Friday, April 20, 2012

Baddeley (1934) complexity of ‘working’ memory

Working memory is the door through which all learning must enter, so it is important to know what it is and its limitations. Baddeley looked specifically at ‘encoding’. to unpack what he called ‘working memory’ to replace the previous, simpler ‘short-term’ memory model. This is important as a working knowledge of ‘working’ memory can lead to better teaching and learning. By designing material which is optimised for getting through working memory to long-term memory, significant improvements are theoretically possible.
Working memory
Working memory, he showed, had three components:
1. Executive decision making
2. Verbal rehearsal loop
3. Visuospatial sketch pad
Episodic buffer

The original 1968 model had three components but he refined the model in 2000 with the addition of an ‘Episodic buffer’. So the three ‘slave systems’ are: 1) The phonological loop which takes auditory information as sound or from written language which is rehearsed through our ‘inner voice’; 2) The visuospatial sketch pad copes with visual information such as space, shape, colour, location and movement, and 3) The episodic buffer adds the dimension of time and integrates experiences.
There are often questions in e-learning about the presentation of audio and text. Should audio accompany text or be heard on its own. Clark & Meyer recommend not confusing working memory by playing both at the same time. This seems to cause problems with attention through interferences or switching. So research into memory and the way we cope with different media can help with media mix choices. Cognitive overload, an almost constant problem in learning, especially long lectures and experiences where the learner has no control over the pace of presentation, is another issue illuminated by research into working memory.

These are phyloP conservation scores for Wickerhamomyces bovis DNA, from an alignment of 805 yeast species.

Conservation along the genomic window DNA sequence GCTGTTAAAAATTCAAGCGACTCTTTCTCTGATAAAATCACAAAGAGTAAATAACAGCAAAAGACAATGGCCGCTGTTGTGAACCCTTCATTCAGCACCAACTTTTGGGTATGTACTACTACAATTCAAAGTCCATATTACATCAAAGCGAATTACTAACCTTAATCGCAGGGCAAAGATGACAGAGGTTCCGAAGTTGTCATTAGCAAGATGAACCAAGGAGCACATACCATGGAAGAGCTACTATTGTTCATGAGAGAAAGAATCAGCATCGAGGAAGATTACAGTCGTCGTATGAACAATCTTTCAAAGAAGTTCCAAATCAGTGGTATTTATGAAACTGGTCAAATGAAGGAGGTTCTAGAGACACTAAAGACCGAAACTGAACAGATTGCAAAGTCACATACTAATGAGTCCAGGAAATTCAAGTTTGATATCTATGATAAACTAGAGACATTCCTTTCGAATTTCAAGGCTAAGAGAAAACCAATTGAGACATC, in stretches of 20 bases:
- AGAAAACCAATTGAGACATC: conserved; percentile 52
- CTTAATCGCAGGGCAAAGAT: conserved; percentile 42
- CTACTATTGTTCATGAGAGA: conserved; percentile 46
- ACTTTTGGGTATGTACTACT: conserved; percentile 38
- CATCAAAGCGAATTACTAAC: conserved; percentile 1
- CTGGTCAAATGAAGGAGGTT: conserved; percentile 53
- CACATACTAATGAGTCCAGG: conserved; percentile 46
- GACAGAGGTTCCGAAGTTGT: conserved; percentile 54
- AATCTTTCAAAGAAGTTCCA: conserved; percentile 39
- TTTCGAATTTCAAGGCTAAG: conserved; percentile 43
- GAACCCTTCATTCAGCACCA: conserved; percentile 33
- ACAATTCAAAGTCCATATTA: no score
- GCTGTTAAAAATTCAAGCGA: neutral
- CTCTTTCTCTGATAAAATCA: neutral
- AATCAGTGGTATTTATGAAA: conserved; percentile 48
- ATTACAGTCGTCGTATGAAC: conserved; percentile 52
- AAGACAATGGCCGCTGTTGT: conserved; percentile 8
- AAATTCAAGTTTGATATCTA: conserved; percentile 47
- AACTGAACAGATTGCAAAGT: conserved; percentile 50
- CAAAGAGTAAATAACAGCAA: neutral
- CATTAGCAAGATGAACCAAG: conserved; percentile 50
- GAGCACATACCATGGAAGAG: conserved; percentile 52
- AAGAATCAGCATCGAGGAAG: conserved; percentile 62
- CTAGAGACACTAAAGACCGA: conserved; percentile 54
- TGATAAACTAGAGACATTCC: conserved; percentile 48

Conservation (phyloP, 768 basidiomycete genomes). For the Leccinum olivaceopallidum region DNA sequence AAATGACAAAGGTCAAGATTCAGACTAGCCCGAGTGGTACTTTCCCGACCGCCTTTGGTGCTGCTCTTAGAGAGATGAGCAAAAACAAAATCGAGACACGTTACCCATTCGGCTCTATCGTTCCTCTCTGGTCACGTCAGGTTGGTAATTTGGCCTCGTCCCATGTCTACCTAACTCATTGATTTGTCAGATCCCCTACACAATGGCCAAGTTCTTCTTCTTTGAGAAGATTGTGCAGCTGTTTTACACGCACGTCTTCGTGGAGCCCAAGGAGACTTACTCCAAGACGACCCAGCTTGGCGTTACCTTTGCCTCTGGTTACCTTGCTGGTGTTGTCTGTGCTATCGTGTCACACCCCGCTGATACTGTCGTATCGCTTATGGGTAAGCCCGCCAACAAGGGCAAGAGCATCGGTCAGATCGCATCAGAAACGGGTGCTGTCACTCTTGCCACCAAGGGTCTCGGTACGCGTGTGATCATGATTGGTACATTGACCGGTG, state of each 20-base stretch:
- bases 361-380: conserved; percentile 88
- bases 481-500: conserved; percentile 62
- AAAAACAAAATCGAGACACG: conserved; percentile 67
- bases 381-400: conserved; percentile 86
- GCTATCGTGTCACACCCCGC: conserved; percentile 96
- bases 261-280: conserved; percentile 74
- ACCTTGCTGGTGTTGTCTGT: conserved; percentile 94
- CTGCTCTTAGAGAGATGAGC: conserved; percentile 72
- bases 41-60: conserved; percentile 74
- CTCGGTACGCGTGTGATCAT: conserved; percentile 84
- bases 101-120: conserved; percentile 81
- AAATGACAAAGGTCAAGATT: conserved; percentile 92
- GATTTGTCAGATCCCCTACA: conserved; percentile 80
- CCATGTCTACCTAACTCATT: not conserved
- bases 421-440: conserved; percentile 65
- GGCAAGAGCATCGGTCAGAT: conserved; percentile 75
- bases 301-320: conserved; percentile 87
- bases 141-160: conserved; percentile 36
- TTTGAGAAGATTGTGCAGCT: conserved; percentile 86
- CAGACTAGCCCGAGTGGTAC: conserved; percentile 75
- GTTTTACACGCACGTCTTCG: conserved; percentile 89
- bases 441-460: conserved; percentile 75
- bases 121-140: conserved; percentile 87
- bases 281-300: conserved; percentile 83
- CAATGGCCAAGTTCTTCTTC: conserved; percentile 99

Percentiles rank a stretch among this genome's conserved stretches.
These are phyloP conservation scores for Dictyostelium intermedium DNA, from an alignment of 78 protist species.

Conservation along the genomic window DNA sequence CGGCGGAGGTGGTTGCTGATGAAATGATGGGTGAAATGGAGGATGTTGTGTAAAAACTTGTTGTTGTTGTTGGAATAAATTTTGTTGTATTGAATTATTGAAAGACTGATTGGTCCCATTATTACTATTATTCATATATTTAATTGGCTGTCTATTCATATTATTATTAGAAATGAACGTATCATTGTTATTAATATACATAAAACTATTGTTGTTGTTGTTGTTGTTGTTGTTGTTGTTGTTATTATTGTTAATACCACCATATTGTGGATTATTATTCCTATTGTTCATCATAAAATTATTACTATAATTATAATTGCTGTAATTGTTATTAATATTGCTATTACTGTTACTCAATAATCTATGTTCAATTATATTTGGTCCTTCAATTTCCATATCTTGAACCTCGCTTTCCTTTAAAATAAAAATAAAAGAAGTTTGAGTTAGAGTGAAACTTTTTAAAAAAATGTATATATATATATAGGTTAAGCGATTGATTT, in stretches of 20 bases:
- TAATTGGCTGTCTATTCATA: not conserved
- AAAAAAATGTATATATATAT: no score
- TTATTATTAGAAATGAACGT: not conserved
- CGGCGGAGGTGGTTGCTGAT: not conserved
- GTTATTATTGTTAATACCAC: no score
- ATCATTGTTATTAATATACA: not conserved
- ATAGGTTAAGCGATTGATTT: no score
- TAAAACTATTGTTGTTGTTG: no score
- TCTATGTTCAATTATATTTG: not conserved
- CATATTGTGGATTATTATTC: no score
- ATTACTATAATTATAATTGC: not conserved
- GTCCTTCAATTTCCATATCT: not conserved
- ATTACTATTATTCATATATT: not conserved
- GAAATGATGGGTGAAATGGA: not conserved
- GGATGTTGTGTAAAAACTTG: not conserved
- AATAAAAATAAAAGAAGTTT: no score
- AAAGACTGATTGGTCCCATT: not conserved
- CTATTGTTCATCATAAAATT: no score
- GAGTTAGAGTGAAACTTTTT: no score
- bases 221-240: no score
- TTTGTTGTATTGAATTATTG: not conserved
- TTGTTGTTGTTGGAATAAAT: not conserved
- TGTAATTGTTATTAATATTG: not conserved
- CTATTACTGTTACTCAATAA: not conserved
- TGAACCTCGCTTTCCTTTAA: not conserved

The phonological loop has resulted in much fruitful research around vocabulary and language acquisition. By exposing the complexity and components of working memory, a huge amount of subsequent research was possible. An interesting line of inquiry os whether working memory can be trained to improve and result in significant improvements in learning.
Baddeley, A. D., & Baddeley, A. D. (2007). Working memory, thought, and action. Oxford: Oxford University Press.
Baddeley, A.D. (1990) Human Memory: Theory and Practice. London: Lawrence Erlbaum Associates.
Baddeley, A.D., Hitch, G.J.L (1974). Working Memory, In G.A. Bower (Ed.),
Baddeley, A.D., Thompson, N., and Buchanan, M., 1975. Word Length and the Structure of Memory, in Journal of Verbal Learning and Verbal Behaviour, I, 575-589.

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Anonymous Keira said...

Call me wind because I am blown away by your post!

9:04 AM  
Blogger Peter Reed said...

Nice post Donald.

I think this aligns closely to Mayer's Multimedia Learning, related to reducing cognitive load. Some of the studies he conducted are interesting, such as text with the same audio narration can cause overload as they both are processed by the same channel. He recommends audio narration alongside descriptive images/animations reduces cognitive load more effectively as they are processed in separate channels (visual and auditory).

I have touched on this in a blog post which actually goes on to critique some of his work which may be of interest.
Thanks for the post

7:56 AM  

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